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better than barack obama? >> i think obviously we found the best candidate that we could, and that's why he's president of the united states. i personally supported hillary clinton, as she's a friend of mine. i think she would have made a great president. i think she's made a phenomenal secretary of state, but i think obama is making a good president and will be even better in the second term. >> do you think she'll rn in 2016? >> no. >> why? >> i think she's tired of it. i would hope that -- i mean, her career's not over. i would hope she might be head of the world bank or one of these major os or secretary-general of the united nations. but i think running a national campaign again, i just don't -- i think she's had it, you know, after her husband's two campaigns and her campaign and running for senate twice. give the woman a break. >> on the republican line, barclay on the line from florida, good morning. welcome to the conversation. >> caller: hi. >> hi.
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i've heard you for years. you're a good proponent, but i have to say you're totally wrong today. you say everybody's against obama in a fashion that's very different from everything else in your lifetime. i remember how the press and liberals went after ronald reagan who had been a union president. and look how they treated him. a fine man. look how they treated the first george bush who was fi bphi bet capita. you look at obama and you want to know why we're against him? we're scared of obama. he's the one who was raised by a socialist mother. read his book. he's the one that stated in his autobiography that he wished he had done better in high school and in other schools. but he partied too much. he drank and did drugs. he talks all about that in his book. he follows saul alynn sialinski. everything he wants to do is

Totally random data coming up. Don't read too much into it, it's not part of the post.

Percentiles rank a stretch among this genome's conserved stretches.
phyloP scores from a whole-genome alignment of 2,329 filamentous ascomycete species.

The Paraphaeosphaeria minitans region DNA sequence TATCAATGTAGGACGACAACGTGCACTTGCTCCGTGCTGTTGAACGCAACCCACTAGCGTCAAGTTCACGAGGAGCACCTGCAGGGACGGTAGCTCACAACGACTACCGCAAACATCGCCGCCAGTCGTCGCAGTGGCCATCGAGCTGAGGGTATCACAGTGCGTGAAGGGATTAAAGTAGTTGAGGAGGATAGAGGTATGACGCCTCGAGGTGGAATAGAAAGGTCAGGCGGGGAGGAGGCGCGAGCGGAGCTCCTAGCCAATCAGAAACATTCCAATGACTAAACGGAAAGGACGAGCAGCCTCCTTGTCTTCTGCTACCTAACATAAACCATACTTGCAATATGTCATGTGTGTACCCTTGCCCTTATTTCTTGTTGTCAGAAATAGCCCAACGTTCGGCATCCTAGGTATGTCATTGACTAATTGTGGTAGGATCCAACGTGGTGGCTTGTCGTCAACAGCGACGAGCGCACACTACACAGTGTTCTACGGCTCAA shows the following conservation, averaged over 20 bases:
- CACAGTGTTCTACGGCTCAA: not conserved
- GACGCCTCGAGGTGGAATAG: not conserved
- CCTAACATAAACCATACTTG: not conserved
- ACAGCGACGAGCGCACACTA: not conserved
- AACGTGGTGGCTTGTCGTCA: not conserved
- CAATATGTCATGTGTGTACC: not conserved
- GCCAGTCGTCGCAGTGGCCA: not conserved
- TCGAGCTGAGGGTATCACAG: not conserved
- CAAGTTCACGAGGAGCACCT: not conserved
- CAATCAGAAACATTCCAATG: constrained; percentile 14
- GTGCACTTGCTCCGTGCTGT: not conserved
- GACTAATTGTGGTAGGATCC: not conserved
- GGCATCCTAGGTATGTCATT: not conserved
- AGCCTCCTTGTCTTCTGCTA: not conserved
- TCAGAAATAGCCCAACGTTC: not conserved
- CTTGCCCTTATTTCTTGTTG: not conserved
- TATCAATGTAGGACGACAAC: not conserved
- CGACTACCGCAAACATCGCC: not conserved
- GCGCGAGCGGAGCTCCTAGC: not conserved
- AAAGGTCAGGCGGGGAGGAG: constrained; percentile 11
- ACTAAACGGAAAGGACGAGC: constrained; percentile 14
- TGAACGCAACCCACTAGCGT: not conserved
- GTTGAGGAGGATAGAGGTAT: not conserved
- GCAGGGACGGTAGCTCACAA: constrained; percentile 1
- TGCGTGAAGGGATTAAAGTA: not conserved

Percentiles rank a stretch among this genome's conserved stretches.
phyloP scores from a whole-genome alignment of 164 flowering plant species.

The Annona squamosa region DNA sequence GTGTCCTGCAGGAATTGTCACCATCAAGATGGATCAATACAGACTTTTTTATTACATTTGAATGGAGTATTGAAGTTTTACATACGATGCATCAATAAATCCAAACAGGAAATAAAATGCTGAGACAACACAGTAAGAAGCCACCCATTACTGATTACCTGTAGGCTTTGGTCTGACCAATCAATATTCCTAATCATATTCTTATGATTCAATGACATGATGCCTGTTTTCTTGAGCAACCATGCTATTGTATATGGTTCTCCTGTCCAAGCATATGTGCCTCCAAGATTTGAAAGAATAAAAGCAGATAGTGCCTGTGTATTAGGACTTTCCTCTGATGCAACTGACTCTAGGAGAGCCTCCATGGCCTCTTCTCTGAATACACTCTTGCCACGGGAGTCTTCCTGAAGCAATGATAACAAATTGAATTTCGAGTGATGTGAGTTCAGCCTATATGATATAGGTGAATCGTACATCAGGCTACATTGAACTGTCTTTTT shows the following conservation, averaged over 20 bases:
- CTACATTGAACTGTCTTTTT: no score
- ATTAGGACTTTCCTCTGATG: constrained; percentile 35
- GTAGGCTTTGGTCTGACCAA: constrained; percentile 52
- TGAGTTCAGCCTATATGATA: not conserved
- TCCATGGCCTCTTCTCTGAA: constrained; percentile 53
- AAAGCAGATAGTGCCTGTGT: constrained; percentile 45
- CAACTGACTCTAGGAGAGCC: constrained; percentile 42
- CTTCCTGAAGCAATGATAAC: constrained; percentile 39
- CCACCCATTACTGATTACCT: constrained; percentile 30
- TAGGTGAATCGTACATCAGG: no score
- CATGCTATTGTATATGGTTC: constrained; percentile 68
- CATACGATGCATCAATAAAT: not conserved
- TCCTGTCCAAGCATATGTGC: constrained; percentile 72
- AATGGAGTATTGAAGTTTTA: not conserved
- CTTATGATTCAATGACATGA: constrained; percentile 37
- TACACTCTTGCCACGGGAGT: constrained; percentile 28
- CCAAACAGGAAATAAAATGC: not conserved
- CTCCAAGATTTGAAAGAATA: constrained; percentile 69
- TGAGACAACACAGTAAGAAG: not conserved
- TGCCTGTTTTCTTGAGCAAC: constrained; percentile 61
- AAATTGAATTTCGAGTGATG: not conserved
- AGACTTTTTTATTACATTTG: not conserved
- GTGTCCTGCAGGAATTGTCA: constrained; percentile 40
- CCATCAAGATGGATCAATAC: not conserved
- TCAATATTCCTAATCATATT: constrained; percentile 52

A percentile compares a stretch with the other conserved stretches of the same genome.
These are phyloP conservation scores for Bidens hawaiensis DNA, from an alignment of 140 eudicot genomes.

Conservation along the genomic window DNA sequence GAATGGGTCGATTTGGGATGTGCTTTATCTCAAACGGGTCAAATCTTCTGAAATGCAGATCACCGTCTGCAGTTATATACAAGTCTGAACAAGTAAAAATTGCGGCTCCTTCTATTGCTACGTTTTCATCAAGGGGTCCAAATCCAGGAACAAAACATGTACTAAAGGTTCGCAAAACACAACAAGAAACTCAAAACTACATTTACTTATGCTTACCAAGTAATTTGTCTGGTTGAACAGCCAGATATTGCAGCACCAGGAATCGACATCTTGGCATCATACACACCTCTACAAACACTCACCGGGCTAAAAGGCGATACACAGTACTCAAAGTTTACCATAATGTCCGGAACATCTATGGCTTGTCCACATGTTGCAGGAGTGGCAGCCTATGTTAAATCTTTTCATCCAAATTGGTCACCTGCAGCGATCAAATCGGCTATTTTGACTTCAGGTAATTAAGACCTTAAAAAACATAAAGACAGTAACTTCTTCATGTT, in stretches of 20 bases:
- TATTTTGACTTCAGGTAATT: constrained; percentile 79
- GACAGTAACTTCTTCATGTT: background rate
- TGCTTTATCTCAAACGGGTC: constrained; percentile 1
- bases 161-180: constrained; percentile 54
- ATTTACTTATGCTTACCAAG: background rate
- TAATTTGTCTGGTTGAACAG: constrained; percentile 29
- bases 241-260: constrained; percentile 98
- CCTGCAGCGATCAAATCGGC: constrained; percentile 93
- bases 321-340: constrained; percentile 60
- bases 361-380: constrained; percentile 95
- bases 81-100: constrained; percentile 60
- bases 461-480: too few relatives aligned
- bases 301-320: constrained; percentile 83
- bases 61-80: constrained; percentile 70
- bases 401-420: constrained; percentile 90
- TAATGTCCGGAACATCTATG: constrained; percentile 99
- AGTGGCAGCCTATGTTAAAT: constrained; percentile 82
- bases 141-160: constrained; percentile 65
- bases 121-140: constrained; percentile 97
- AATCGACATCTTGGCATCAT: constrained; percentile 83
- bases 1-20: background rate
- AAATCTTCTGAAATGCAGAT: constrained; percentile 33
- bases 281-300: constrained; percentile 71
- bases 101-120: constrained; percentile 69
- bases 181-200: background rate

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radical, and he says everybody he hung out with in college was a radical. >> you have just heard the obama hate machine. it's just based on -- that's total nonsense. oh, yeah, we're supposed to love happy bush because he was on the yale baseball team. whoopty do. that's how we pick our presidents? by the way, i liked daddy bush. he's a reasonable guy. i liked ronald reagan. i respected ronald reagan. i disagreed with his policies. this is the obama derangement syndrome. that you just heard. word for word. the idea that president obama admits that he experimented with drugs, the only difference between him and george w. bush is he admits him and george w. bush denied it and the media let him get away with it. look what obama has accomplished in his lifetime and look at his policies as president and tell me where you disagree with him rather than, which this guy just did. that's the book. go after him personally. they can't -- they cannot help themselves.